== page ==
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From the very outset, Siemens’ success has been based on its pioneering spirit, ingenuity and global engagement
Werner von Siemens laid the foundation for today’s Siemens AG in 1847 with his design for the pointer telegraph. The 30-year-old inventor hit upon an idea for substantially improving the electric telegraph developed by Charles Wheatstone and William Fothergill Cooke.
Together with precision mechanic Johann Georg Halske, he established the telegraph construction company “Telegraphen-Bauanstalt von Siemens & Halske” to manufacture his new device. The 10-man company began operation on October 12, 1847, in a building in a back courtyard in Berlin.
In 1848, the young company won a contract to build Europe’s first long-distance telegraph line. Extending largely underground from Berlin to Frankfurt, the roughly 670-kilometer link went into operation in February 1849. In March, the Frankfurt Parliament elected Friedrich Wilhelm IV German Emperor. Thanks to the new communications technology, the news from Frankfurt reached Berlin in just one hour.
In 1853, the Russian government awarded Siemens & Halske a contract to construct a telegraph line from Warsaw to Russia’s border with Prussia. After the line was built, further contracts followed. The company opened a construction office in St. Petersburg headed by Carl von Siemens and immediately began work on the roughly 9,000-kilometer Russian state telegraph network. Two years later, Siemens & Halske also won a contract to provide maintenance services for the Russian telegraph lines.
In 1855, the construction office in St. Petersburg was converted into an independent subsidiary. Werner von Siemens appointed his younger brother Carl head of the company in recognition of his contribution to the business’s positive development.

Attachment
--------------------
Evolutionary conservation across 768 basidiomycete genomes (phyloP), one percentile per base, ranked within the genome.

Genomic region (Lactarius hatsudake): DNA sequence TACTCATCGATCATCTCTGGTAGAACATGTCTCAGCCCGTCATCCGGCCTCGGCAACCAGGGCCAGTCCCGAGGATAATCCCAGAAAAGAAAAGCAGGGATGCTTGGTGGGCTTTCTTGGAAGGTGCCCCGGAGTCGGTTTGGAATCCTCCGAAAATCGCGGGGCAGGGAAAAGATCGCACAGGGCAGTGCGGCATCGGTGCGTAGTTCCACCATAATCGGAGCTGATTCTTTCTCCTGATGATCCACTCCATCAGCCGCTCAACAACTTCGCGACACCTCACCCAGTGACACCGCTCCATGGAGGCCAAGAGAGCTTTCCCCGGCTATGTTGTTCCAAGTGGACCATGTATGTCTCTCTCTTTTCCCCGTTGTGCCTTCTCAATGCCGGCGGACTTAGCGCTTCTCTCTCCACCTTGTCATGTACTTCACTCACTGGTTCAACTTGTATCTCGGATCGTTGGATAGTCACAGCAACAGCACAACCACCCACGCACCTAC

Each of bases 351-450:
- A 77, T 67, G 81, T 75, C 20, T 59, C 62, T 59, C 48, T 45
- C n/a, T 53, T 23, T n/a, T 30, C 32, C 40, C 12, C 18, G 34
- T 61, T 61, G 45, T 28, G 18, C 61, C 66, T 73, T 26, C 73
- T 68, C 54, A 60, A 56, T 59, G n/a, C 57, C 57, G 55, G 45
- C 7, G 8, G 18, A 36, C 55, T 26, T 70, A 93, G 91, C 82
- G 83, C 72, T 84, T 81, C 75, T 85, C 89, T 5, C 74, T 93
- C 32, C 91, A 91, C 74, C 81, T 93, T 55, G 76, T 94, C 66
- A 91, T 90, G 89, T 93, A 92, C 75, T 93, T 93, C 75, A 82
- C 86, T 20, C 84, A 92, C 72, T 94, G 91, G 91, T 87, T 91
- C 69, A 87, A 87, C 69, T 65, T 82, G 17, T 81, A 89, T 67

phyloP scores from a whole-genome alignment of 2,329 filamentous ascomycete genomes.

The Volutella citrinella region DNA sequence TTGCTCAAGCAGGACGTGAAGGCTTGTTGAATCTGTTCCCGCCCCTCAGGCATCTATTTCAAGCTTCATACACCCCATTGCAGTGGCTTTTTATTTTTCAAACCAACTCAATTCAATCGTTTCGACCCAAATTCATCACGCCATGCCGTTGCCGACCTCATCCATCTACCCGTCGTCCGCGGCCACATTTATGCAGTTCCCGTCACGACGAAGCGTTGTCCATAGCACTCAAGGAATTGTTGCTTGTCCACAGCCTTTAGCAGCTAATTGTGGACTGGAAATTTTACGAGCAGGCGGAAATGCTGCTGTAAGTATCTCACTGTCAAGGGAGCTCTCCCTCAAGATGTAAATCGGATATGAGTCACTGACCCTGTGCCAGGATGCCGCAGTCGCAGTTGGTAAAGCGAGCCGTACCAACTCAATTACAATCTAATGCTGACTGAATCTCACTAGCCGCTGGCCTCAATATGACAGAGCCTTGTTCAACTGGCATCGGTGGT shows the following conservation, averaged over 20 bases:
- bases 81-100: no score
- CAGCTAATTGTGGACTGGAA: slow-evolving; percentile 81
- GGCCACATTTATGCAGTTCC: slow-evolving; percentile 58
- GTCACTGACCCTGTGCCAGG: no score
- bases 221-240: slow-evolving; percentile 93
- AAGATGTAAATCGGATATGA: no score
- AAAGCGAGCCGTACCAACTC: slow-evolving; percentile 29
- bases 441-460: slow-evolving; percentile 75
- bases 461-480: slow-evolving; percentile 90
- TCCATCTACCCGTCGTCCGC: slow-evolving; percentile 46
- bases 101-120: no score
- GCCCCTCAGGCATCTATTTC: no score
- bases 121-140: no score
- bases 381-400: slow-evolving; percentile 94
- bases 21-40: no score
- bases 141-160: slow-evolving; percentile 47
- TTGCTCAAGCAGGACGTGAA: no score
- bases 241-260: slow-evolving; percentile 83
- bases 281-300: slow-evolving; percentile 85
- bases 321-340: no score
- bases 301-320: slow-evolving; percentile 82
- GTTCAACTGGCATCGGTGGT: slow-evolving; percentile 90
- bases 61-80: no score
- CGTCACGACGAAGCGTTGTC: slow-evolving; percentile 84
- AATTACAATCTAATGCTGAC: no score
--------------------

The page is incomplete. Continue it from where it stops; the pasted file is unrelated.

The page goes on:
Success in Russia generated tremendous momentum for the Berlin-based company. By 1856, Siemens & Halske had 330 employees, two-thirds of whom worked in Russia. At times, the export rate reached as high as 80 percent.
Siemens & Halske showed interest in tapping new foreign markets at an early stage. Only three years after the company was founded, a sales office was opened in England, where William Siemens, a younger brother of the company’s founder, was employed as an agent. In 1858, the London office was converted into an independent company – Siemens, Halske & Co. – headed by William Siemens.
For a long time, operations at Siemens & Halske’s London subsidiary focused primarily on the market for submarine cables. To avoid dependence on the quality and prices of English cable suppliers, the English company opened its own cable plant in Woolwich near London in 1863.
The desire to motivate and retain highly qualified employees over the long term induced Werner von Siemens to introduce a profit-sharing scheme in 1858. Beginning in 1866, managers also benefited from the company’s business success through stock-taking bonuses.
Learn about selected events from the company’s history on our History News website, which we’re continually expanding for you.